Born: Established: 1872 Waterloo, South Sydney area, Sydney Southern Suburbs, Sydney, ; Died: Ceased: Dec 1929 Mentone, Mentone - Seaford area, Melbourne South East, Melbourne, Victoria,
1. JACK KEARNS'S PERFORMANCE STYLE:
1.1. McKISSON AND KEARNS: During the early part of their career, McKisson and Kearns's act involved a burlesque aerial trapeze act in addition to knock-about (tumbling) comedy and singing. A favourite theme appears to have been Irish knock-about comedy. Among their early specialties were 'Indian Life' (1893), 'The Floor Gave Way' (1895-1898), 'Silence and Fun' (1895), 'Sunny Southern County' (1897), and 'In Darkest Africa' (1897/1898 - possibly aka 'Wildest Africa' and/or 'African Revels').
Although McKisson and Kearns were frequently described as either a 'song and dance team' or simply 'the two knockabouts' during their career, Kearns recalls in 1913 that it took him some seven or eight years before he began to include singing into his performances [see Historical Notes section below for further clarification]. While Kearns's account suggests that Albert McKisson must have sung the musical numbers during their act, it is equally feasible that Kearns contributed to the songs with lines of spoken patter or retorts.
The following quotations comprise a selection of comments published on McKisson and Kearns during their career together:
1.2. SOLO CAREER:
Jack Kearns's lack of ability as a singer (in direct contrast to his brilliance as a comedian) may have endeared him to audiences during his solo career. By the early 1900s, his stage act certainly revolved around a combination of comedy and singing. One of his most frequently performed numbers around this period is said to have been the comic song 'For the Rent.' The right of performance to this number had apparently been given to him by Fred Curren, and Kearns later passed it on to Tom Dawson (ca. 1908), with the latter also scoring much success with it over a period of some five years or more.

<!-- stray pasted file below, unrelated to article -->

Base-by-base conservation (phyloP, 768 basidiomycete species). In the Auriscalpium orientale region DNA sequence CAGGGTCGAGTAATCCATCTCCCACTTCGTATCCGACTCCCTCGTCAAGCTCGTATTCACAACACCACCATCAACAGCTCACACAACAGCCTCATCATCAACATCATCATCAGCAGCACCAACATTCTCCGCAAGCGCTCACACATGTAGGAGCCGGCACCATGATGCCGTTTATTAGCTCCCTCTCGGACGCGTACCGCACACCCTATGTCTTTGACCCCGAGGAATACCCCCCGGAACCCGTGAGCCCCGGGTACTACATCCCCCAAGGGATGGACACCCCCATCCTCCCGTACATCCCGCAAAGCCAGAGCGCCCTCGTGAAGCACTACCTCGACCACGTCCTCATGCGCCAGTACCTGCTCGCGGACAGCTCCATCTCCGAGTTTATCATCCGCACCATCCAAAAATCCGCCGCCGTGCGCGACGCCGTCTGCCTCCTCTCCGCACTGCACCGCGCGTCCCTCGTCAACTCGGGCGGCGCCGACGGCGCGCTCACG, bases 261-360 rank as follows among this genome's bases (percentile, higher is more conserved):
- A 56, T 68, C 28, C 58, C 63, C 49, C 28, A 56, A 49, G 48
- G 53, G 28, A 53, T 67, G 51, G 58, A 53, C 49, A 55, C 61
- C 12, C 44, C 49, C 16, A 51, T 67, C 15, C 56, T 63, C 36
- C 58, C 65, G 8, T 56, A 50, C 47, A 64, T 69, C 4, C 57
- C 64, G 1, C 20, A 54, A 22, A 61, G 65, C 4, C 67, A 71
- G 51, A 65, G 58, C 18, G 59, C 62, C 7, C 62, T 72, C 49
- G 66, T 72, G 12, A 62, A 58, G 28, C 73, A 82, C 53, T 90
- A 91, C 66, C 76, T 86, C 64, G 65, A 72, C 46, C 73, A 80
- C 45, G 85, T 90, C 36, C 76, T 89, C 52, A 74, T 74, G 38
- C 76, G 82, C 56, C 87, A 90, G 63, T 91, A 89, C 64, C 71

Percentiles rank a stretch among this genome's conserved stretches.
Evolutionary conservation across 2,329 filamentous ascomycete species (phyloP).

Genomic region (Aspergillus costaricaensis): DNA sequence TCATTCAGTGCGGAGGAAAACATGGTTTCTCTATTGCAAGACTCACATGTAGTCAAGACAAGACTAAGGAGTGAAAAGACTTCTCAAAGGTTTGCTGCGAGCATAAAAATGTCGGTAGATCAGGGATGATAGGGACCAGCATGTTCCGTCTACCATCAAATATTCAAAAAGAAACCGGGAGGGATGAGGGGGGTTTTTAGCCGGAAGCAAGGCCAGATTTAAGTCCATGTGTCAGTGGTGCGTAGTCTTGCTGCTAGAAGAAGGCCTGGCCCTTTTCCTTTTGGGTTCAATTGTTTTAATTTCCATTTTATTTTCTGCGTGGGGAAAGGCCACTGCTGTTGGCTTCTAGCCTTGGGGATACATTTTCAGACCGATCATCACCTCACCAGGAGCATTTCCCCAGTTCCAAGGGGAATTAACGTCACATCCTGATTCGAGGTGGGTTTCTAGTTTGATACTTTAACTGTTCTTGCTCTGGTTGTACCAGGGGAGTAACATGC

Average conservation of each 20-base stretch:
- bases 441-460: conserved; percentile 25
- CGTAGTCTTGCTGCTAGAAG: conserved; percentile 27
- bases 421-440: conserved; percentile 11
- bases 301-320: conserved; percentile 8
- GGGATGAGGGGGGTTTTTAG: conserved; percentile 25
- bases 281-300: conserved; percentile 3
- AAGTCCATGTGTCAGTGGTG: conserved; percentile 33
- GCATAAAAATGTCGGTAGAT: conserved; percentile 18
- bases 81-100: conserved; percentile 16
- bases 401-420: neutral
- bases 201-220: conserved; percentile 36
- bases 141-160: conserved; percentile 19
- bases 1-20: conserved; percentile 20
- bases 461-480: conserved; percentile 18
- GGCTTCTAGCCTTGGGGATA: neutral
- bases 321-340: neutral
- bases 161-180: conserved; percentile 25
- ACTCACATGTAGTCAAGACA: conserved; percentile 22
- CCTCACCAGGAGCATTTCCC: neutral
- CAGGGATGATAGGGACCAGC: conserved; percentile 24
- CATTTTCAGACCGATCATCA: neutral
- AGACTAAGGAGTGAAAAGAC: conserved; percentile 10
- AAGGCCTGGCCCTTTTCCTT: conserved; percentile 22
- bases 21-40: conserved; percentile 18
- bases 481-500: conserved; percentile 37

By 1914, Kearns was writing much of his own comic material, including songs. One of his more popular numbers from that period was reportedly 'One Knocker to Another' (a collaboration with Jimmy Craydon ). Its first known performance was at the Princess Theatre in late September/early October. Another popular success was 'I Think I'd Better Shift this Scene,' also first performed at the Princess Theatre in 1914. One of his lines from this song (which Beaumont Smith later included in the musical comedy Stop Your Nonsense) was 'I'm a scene-shifter by trade and a beer-sinker by birth' (Theatre Magazine September 1915, p.11).
The following quotations comprise a selection of comments published throughout Jack Kearns' career:
2. HISTORICAL NOTES AND CORRECTIONS:
2.1. In recalling his early career, Kearns indicates that he had been in the 'business' some seven or eight years [before] he began to include singing into his performances. This had apparently been forced upon him the first time he appeared on stage in an endman role: 'One night I went on the corner through an endman being away. I had to try a song. Others encouraged me, with the result that I followed up singing from that time. Singing is much easier than acrobatic-work; and there is more money in it.' The interviewer makes a light-hearted response to this insight, however, proposing that there are some who 'have known Mr Kearns for seventeen or eighteen years, and have not yet made the discovery that he can sing' (Theatre Magazine April 1913, p.33).
When singing became a part of the McKisson and Kearns act is unclear, as several sources contradict Kearns's recall. A review published in the Sydney Morning Herald in 1895 records, for example, that they performed an 'acrobatic duet, '"You'll have to Guess"' (4 November 1895, p.3), while a review in the same paper two years earlier indicates that the pair were taking on endman duties during a season with Delohery, Craydon and Holland at the Alhambra Theatre, Sydney (24 July 1893, n. pag.). Their billing in 1892 also records the pair as performing 'songs and dances' (Age 9 April 1892, p.10). While it is possible that Kearns's non-singing career occurred during his time as an amateur (pre-1890), this would suggest that he began appearing on stage around 1883-1884 (aged approximately 12).